The state of Lumberyard at end of 2019

So, the Discourse forum bot has just thanked me for participating, and invited me to start a new topic. I hope it won’t regret it…

I’d first like to say that, personally, I’m very interested in Lumberyard and its potential. But, I must be honest and tell you that when discussing the selection of an engine with my colleagues, I’m about the only one who feels positive about it. This does sound harsh, but I do believe that being straight about the response I’ve had is important, and is intended as constructive criticism. Here are some of the comments that have been made.

“It lacks clarity about its direction and future.”

“How could we commit to an engine that seems to be in perpetual beta, with no roadmap and clear milestones?”

“There were major layoffs and problems in the Amazon games division, and this has the look of one of those corporate experiments that is on life-support and waiting for the axe to fall.”

“Hardly anyone but hobbyists seem to be using it, and their videos get a couple of dozen views. If Amazon were really committed to it, they would be making a much bigger push to launch, support, and promote it properly, given their vast resources.”

It think it’s important to note that none of the concerns are related to the quality of the engine itself, but more about confidence in the project, overall. I think it would help to have a major “state of Lumberyard” update, and a clear display of renewed commitment from Amazon. I think it is also essential that we have a clear roadmap, and a schedule for a milestone to leave beta status. Updates on the Lumberyard blog are always about what has just been released, but rarely about what to expect going forward.

There are many things I like about the engine, I’d love to explore its potential, and I hate to sound negative about it. But, the truth is that at the moment it really is a hard sell.

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Completely agree. Unfortunately Lumberyard, being the most promising of all “open” engines, won’t be able to get any traction until it starts proving commitment and aligning with the users. Keeping all future plans secret, developing almost exclusively network functionality (being that Amazon’s source of revenue) and a bit of script canvas (which not many people care about), and with the lumberyard team ignoring important questions in the forums (like those about the roadmap or Vulkan support), just conveys the feeling of an unreliable project. A year ago when I found Lumberyard I got really excited about it and started learning it, since it was much more powerful than the other open source engines. Progressively, as I saw how abandoned the users were by the developers, I realised that having some extra features out of the box won’t cover for an uncertain future so I decided to move to Godot/Xenko and Unreal (depending on the scope of the project, revenue or not, etc). I come back from time to time to check if things have changed and it makes sense to move back to Lumberyard, but nothing has changed so far. Changing the forums and adding badges won’t fix the project’s inherent problem. Will be back in a few months time I guess…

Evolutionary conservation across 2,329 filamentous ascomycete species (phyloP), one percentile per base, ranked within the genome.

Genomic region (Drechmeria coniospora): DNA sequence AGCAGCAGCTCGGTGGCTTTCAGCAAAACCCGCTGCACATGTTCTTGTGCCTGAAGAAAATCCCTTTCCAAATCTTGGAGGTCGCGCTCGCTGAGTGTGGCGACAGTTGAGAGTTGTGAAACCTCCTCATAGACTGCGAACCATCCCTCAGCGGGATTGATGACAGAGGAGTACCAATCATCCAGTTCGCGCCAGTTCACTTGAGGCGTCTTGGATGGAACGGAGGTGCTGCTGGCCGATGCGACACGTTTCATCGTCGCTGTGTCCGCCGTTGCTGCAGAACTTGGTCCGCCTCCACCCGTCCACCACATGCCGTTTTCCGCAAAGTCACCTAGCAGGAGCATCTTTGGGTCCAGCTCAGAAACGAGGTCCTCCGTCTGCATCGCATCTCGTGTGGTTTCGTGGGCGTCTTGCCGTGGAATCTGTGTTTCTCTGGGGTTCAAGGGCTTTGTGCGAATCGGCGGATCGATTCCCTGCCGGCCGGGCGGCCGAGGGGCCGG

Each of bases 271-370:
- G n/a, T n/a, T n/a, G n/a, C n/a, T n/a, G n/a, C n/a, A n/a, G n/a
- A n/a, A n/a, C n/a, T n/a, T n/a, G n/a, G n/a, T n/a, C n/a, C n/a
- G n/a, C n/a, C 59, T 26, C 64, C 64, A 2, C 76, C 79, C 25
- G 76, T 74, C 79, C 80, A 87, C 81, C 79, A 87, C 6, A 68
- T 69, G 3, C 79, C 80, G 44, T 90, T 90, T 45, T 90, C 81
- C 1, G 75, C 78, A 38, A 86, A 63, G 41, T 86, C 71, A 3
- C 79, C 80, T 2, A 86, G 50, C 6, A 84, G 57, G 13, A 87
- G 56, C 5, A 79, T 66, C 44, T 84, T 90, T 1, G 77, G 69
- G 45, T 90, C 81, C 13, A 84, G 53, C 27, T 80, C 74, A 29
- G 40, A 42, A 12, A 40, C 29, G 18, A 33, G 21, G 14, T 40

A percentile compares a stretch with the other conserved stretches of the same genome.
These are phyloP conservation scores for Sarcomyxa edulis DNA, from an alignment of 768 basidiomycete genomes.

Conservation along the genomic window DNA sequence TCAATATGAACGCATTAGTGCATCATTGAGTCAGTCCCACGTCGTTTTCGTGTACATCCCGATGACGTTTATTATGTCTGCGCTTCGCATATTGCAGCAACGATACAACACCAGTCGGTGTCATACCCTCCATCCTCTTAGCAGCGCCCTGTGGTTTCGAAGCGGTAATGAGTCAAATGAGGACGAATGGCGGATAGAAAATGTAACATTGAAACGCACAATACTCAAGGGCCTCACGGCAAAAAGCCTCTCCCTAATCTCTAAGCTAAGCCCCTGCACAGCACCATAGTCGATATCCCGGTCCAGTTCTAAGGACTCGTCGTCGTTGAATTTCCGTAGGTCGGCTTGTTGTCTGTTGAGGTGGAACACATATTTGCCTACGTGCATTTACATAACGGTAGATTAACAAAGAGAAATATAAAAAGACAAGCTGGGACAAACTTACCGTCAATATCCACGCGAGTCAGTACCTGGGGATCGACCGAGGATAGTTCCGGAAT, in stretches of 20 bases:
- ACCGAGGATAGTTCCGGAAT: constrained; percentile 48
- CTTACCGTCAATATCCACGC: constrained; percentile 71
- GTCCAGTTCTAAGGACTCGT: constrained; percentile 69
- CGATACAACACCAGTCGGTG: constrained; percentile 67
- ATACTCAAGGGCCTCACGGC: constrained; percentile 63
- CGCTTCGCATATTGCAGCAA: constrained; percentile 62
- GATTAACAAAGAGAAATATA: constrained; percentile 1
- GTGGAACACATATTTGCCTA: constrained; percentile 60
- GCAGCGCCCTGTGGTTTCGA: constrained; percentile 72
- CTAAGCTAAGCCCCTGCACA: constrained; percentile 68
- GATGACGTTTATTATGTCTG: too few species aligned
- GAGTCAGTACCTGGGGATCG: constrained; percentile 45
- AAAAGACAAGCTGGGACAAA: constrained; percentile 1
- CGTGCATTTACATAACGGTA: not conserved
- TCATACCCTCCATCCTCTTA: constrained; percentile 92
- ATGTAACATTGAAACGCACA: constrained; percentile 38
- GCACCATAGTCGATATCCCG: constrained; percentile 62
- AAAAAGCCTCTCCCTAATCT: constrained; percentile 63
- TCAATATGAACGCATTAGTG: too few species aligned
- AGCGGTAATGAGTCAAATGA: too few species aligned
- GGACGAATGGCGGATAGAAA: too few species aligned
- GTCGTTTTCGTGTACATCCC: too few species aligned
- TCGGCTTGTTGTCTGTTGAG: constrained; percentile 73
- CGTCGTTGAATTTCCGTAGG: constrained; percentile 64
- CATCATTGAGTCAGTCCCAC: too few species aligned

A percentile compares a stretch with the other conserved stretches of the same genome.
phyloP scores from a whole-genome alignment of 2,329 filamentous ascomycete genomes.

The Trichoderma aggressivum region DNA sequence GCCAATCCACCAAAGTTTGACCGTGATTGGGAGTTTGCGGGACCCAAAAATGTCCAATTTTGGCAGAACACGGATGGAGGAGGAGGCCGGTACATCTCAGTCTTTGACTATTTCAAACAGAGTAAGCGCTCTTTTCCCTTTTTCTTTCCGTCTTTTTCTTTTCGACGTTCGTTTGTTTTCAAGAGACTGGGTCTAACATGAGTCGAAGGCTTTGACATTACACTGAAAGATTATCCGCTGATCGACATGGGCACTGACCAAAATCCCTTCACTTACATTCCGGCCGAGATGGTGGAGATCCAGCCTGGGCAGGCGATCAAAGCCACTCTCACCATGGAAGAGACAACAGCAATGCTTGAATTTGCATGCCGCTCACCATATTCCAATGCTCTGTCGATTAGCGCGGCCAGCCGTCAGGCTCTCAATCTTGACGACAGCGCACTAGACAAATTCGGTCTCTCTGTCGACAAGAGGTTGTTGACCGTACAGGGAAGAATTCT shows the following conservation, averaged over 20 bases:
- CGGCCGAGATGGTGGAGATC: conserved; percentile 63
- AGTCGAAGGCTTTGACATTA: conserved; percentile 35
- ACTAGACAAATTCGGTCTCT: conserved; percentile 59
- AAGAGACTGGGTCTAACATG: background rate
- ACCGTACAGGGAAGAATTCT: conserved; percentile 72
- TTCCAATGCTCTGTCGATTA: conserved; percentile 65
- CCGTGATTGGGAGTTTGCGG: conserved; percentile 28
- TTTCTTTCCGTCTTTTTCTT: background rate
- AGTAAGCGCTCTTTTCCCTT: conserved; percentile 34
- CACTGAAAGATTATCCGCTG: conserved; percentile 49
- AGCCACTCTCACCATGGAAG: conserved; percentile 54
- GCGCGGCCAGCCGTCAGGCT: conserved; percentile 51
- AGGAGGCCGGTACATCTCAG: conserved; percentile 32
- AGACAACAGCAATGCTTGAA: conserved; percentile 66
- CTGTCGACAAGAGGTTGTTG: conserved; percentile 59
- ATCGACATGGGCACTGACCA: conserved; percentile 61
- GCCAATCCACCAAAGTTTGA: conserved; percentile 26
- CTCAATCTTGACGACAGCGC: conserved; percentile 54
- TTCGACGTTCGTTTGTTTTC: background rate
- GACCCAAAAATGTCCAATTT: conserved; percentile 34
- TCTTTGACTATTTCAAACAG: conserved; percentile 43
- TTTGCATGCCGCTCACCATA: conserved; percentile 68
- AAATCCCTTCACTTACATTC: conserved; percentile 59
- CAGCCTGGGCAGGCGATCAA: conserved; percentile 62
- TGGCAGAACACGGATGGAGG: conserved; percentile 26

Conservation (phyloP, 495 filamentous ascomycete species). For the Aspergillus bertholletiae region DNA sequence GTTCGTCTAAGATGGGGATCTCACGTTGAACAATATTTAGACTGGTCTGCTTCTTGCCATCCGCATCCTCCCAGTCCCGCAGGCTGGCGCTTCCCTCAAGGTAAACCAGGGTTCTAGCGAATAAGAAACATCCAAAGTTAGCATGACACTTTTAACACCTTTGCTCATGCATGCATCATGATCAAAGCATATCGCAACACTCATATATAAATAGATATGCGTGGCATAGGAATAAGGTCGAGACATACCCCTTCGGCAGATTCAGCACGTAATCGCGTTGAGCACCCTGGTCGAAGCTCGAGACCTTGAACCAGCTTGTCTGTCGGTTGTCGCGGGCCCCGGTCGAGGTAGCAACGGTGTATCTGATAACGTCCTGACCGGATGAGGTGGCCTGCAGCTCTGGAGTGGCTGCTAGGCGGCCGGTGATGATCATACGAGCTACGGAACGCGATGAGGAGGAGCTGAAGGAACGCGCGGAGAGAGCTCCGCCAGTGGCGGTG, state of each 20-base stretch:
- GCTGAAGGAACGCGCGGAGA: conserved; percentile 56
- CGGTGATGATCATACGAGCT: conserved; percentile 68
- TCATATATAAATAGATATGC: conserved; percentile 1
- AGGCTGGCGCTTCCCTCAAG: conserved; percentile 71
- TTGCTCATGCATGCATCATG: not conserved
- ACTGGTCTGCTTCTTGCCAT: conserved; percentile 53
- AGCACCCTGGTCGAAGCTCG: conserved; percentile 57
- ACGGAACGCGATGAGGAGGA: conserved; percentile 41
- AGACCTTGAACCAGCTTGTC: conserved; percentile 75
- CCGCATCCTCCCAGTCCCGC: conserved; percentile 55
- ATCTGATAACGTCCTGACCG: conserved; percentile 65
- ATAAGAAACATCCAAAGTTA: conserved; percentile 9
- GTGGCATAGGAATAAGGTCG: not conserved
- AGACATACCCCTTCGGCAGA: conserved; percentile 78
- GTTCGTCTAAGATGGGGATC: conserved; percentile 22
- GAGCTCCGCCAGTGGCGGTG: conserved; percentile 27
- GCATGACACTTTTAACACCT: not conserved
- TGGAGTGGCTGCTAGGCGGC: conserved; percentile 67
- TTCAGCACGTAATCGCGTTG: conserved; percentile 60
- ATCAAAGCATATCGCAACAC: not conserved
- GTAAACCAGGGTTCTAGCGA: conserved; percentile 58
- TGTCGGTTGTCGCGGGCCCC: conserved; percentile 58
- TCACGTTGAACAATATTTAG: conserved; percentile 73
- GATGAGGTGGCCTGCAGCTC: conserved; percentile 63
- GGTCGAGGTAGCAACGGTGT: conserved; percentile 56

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Yes, looking back through some of the forum history, it is a bit disheartening how many important/inconvenient questions are just flat out ignored. And the idea of a public roadmap appears to be rather like Voldemort - they dare not speak its name.

When one compares the situation to, say, Tencent’s level of investment and aggressive promotion of Epic and Unreal, it does all look a bit half-hearted on the part of Amazon. It feels rather like a few people are working on it, but don’t quite know what they’re allowed to say, and a couple more have been hired to gamely attempt to promote it a little bit, on a shoestring budget.

One has to wonder whether Amazon still has much interest in Lumberyard itself, or has decided just to focus on the cloud services to serve other engines.

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I would like to see Amazon run events similar to Unity’s Unite. From what I have seen they do not see anything like this. Would be a good way to meet users face to face, provide training and could be used as a way to provide a road map to developers. Videos online are a great way to teach for most, but meeting and getting to know one and other in person would be even better.

Yes, that’s a good example of the sort of serious investment the major engines are making, to build adoption in all sorts of ways.

I do just want to be clear again that I’m not saying what I’m saying to stir the pot, or “bash” Lumberyard. Having been on the other side of the fence, I know that it’s sometimes useful to have customers willing to be a pain in the ass, and say what everyone’s thinking. It can give people on the inside an opportunity to raise the problem with the powers-that-be, without looking like a dissenter yourself.